It was so camouflaged amongst the shingle that I didn't see it until I almost stepped on it. Then came the stab of shock that you get when seemingly inanimate objects reveal themselves to be living, breathing creatures, just metres away. My first instinct was to grab Ted, who had of course spotted the seal before I had, and was intuitively keeping his distance.
Mottled black and grey and curled in sleep, this seal pup was vulnerable rather than a threat, but I was careful to check around me for protective mothers who might return at any moment. Only a few days earlier, I'd heard a conversation about how threatening seals can be when protecting their young in the wild. Retreating to the next cove, I kept watch of the seal pup to check whether it was in fact perfectly content, or if it needed help and intervention. Vulnerable though it looked alone on the sand, it could just have been snoozing in a quiet spot - the beach is one of Falmouth's more remote.
With Ted bundled in my arms, I crept closer to check the pup's breathing. It was as heavy and as irregular as any mammal's can be when they are lost in a deep and dreaming sleep. WIth closed eyes, the pup didn't seem to have any awareness of our presence at the scene. As I would later tell the rescue advice team, it couldn't have been bigger than your average cocker spaniel.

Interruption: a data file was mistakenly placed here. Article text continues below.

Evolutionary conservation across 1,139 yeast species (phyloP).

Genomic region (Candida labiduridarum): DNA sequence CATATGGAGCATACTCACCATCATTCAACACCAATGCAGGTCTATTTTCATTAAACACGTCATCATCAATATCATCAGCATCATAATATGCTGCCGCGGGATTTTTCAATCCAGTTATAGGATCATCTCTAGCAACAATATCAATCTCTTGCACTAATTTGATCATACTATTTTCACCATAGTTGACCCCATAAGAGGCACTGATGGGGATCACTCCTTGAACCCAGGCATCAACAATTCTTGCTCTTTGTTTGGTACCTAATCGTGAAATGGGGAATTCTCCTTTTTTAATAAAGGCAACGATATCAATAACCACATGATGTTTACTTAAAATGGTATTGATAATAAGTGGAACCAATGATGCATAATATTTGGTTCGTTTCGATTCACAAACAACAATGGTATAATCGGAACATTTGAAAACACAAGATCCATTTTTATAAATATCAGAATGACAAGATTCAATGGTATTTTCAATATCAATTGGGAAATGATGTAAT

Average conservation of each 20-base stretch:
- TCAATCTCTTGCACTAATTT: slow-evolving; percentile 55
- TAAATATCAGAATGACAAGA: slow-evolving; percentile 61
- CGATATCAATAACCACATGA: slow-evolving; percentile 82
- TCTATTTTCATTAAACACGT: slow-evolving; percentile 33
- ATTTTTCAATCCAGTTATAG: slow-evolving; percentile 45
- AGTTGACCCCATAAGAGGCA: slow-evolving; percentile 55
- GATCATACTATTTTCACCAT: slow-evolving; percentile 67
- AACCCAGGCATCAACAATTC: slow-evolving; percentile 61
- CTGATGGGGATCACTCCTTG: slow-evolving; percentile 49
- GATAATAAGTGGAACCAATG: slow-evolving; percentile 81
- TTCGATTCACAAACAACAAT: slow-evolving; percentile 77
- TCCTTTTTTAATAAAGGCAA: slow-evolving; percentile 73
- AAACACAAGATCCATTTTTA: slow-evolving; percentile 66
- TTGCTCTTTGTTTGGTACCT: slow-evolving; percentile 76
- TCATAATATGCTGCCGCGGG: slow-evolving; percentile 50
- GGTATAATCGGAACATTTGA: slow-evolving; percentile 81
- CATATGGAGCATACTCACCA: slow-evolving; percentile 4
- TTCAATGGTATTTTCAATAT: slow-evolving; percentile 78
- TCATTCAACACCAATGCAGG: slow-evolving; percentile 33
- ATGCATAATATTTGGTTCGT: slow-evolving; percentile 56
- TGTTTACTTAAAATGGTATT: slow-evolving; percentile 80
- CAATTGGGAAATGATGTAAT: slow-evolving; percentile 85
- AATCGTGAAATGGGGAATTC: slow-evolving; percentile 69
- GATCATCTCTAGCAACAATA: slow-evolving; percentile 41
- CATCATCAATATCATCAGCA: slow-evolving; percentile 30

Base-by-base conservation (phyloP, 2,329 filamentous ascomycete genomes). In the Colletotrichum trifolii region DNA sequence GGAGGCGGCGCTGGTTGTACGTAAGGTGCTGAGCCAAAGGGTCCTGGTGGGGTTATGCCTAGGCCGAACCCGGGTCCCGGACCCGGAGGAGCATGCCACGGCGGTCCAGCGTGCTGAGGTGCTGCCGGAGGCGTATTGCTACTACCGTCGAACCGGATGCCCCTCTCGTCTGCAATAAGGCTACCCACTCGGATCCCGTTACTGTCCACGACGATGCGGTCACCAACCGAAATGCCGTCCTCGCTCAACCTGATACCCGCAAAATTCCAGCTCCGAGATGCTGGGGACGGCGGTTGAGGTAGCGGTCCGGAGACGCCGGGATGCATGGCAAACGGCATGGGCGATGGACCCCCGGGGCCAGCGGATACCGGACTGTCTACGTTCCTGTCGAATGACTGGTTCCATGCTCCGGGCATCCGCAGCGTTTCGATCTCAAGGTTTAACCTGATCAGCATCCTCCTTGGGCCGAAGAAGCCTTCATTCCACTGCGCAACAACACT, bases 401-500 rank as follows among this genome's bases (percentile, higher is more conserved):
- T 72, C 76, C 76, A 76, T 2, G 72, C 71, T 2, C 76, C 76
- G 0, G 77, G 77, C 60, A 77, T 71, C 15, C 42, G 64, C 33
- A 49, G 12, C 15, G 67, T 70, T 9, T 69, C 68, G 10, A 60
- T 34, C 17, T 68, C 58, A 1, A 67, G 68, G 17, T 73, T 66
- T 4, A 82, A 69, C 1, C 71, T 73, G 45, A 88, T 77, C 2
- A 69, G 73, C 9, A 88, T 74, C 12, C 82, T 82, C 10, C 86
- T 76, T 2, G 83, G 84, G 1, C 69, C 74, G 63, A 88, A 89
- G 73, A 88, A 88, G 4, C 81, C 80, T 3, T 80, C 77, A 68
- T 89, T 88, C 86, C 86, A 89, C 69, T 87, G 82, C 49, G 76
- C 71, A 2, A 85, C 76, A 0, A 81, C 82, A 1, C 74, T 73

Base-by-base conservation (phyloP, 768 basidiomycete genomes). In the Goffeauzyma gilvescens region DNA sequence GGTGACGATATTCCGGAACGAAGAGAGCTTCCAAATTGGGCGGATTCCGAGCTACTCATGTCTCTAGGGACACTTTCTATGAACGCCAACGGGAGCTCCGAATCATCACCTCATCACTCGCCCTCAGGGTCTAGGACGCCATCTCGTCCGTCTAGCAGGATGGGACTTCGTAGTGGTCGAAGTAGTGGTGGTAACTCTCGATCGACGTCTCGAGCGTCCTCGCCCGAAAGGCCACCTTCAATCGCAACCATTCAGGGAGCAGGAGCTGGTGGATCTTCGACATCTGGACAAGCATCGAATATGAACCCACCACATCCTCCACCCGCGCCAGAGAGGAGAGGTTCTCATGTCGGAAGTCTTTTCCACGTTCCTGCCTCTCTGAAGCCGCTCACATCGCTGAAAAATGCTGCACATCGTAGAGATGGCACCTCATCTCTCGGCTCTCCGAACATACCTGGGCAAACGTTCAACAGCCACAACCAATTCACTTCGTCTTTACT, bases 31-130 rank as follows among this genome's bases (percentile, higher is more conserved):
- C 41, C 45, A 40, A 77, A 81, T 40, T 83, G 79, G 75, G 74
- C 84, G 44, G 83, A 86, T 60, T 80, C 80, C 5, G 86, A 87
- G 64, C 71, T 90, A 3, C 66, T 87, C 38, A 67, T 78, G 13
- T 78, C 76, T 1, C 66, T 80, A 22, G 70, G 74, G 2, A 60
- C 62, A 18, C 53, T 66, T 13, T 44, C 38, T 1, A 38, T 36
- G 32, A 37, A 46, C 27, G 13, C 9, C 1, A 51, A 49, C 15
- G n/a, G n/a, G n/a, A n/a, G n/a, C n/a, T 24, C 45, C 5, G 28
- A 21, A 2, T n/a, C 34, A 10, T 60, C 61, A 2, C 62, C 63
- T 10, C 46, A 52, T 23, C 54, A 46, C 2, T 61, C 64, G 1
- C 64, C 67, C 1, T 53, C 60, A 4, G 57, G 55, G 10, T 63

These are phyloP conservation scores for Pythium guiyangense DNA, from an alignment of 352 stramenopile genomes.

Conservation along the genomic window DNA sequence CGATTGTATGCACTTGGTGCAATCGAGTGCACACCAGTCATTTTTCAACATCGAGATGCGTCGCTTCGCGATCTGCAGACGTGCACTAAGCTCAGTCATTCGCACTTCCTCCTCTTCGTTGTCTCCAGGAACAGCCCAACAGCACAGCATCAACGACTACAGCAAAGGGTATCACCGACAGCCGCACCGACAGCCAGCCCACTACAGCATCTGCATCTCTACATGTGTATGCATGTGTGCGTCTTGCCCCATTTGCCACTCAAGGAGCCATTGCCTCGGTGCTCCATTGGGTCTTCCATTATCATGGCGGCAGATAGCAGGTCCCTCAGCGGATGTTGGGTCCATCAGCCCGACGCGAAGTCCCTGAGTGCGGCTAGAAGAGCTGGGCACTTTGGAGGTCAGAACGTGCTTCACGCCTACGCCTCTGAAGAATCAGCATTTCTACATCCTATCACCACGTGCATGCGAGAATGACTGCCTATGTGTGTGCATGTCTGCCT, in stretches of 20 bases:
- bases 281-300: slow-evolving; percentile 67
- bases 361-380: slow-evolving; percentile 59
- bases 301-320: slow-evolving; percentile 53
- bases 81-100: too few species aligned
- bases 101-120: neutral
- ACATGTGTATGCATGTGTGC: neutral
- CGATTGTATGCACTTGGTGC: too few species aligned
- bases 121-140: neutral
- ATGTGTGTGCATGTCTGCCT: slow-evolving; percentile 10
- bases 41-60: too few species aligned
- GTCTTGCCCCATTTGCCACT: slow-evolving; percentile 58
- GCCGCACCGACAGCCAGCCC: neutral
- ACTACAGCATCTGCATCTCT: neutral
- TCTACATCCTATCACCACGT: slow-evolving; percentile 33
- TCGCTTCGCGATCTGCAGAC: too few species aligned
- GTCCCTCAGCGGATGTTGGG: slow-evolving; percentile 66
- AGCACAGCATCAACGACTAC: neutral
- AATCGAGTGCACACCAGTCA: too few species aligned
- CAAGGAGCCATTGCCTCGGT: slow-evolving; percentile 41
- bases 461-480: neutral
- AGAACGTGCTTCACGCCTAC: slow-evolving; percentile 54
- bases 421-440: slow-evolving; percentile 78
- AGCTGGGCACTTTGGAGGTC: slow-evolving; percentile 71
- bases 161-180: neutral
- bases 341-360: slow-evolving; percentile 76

Climbing our way out of the cove and up the cliff path, I kept looking back and doing a double-take - 'it's gone!' - before realising the effectiveness of the pup's blended camouflage. I had left my phone in the car after deciding that the day was too warm for a jacket, but reaching the parking at the point, I made the call to ask the Cornish Seal Sanctuary for advice, carefully describing what I'd seen and where exactly I'd seen it. They couldn't be sure from my description if the seal needed help, but planned to send out a volunteer to check anyway.
Treading the path which skirts the top of the cove, I took a photo of my seal from afar. You wouldn't have spotted it in the photo, but I knew that it was there. I watched for a while as it moved its flippers and seemed to lift its head but didn't move from the spot. I felt protective, and wanted to warn other walkers not to disturb it any further than I potentially already had, but nobody else came near.
The time came for us to go, and like so many fractions of stories that we bear witness into each day, I don't know what happened to the small seal next. No new rescues have been posted on the Seal Sanctuary website, but then it's only been half a day. Perhaps I'll walk along the cliff path tomorrow and have a peer into the cove, looking ever more carefully now that I know how elusively close our local marine mammals can be...